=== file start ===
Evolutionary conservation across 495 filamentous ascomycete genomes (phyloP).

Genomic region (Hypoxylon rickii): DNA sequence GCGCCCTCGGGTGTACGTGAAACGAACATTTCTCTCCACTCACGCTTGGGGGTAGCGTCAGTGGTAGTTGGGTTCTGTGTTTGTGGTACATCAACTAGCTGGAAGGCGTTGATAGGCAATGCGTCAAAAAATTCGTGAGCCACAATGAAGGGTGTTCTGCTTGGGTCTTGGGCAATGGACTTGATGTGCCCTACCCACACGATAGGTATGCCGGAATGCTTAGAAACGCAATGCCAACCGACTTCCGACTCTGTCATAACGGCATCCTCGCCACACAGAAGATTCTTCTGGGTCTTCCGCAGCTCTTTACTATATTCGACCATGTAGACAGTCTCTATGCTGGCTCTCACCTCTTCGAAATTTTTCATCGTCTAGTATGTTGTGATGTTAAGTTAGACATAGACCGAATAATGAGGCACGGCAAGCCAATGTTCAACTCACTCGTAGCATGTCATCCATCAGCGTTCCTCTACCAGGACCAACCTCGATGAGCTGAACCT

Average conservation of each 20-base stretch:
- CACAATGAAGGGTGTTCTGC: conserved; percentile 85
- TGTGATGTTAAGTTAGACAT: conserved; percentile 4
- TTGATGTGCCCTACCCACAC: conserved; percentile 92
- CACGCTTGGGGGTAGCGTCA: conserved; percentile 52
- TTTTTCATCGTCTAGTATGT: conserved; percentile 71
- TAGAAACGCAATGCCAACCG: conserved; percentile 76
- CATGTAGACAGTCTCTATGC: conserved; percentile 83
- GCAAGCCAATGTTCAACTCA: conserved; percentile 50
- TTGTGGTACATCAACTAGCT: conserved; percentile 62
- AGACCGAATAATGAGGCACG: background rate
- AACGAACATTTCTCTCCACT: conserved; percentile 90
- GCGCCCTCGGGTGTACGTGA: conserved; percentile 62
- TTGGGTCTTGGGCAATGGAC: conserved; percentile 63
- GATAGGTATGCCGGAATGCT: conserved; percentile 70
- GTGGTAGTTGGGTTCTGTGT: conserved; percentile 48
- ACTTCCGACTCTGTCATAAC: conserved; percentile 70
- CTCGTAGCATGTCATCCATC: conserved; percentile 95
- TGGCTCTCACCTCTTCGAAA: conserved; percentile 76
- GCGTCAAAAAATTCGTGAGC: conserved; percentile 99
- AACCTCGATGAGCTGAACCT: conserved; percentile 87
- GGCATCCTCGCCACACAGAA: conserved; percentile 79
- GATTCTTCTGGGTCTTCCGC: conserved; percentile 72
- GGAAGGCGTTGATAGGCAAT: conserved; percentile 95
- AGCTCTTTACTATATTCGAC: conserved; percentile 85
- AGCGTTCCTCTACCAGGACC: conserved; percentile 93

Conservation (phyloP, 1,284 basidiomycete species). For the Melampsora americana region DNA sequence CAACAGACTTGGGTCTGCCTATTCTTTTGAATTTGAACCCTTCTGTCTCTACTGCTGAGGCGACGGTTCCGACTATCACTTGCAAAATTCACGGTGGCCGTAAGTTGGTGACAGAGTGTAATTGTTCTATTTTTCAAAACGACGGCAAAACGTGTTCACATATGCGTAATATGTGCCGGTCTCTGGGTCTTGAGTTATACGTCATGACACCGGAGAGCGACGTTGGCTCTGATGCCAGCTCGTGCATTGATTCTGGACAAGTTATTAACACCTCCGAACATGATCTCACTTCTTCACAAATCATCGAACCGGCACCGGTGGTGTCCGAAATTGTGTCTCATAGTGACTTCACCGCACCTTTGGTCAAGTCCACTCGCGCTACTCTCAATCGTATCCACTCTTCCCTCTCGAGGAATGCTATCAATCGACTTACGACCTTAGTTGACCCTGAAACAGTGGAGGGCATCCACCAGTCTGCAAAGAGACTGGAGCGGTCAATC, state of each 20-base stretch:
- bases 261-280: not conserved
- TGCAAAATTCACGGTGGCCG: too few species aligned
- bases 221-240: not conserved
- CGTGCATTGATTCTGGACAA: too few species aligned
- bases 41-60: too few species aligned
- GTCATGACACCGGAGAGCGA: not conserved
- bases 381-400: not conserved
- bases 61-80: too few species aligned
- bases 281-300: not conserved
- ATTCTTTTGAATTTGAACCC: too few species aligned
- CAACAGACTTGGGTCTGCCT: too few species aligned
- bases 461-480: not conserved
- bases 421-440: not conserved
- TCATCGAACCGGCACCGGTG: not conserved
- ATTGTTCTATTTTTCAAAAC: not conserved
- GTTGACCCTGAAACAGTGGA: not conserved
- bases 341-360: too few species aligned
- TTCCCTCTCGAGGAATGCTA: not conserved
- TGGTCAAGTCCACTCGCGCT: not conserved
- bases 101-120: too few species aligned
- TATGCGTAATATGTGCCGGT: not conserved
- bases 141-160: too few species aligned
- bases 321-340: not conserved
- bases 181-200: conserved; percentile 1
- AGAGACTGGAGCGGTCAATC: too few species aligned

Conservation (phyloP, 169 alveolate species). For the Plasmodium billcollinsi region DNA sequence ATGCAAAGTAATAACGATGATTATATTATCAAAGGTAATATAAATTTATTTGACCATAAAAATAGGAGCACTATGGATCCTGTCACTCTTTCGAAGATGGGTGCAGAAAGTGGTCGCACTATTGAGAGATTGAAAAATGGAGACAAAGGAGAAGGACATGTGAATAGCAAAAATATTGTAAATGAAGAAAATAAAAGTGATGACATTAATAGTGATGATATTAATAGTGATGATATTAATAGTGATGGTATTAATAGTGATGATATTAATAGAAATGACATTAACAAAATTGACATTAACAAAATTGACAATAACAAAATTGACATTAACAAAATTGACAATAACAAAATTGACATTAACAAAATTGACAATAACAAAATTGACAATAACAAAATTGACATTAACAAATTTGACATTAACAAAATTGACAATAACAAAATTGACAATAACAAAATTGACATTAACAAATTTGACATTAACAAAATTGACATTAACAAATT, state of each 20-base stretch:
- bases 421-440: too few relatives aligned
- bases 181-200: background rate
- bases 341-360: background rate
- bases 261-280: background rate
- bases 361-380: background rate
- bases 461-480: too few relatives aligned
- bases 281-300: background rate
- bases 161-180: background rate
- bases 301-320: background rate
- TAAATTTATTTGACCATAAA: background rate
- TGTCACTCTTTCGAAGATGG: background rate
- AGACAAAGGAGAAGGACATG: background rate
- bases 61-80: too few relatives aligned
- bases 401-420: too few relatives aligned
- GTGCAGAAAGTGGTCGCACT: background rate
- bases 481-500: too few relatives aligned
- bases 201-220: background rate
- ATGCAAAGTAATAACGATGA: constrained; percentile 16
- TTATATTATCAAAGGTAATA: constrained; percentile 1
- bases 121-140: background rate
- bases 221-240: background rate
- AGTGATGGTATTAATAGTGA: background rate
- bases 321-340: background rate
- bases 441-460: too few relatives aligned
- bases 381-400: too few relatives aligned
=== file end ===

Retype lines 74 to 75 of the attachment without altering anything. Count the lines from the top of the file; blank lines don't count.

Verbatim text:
- TTATATTATCAAAGGTAATA: constrained; percentile 1
- bases 121-140: background rate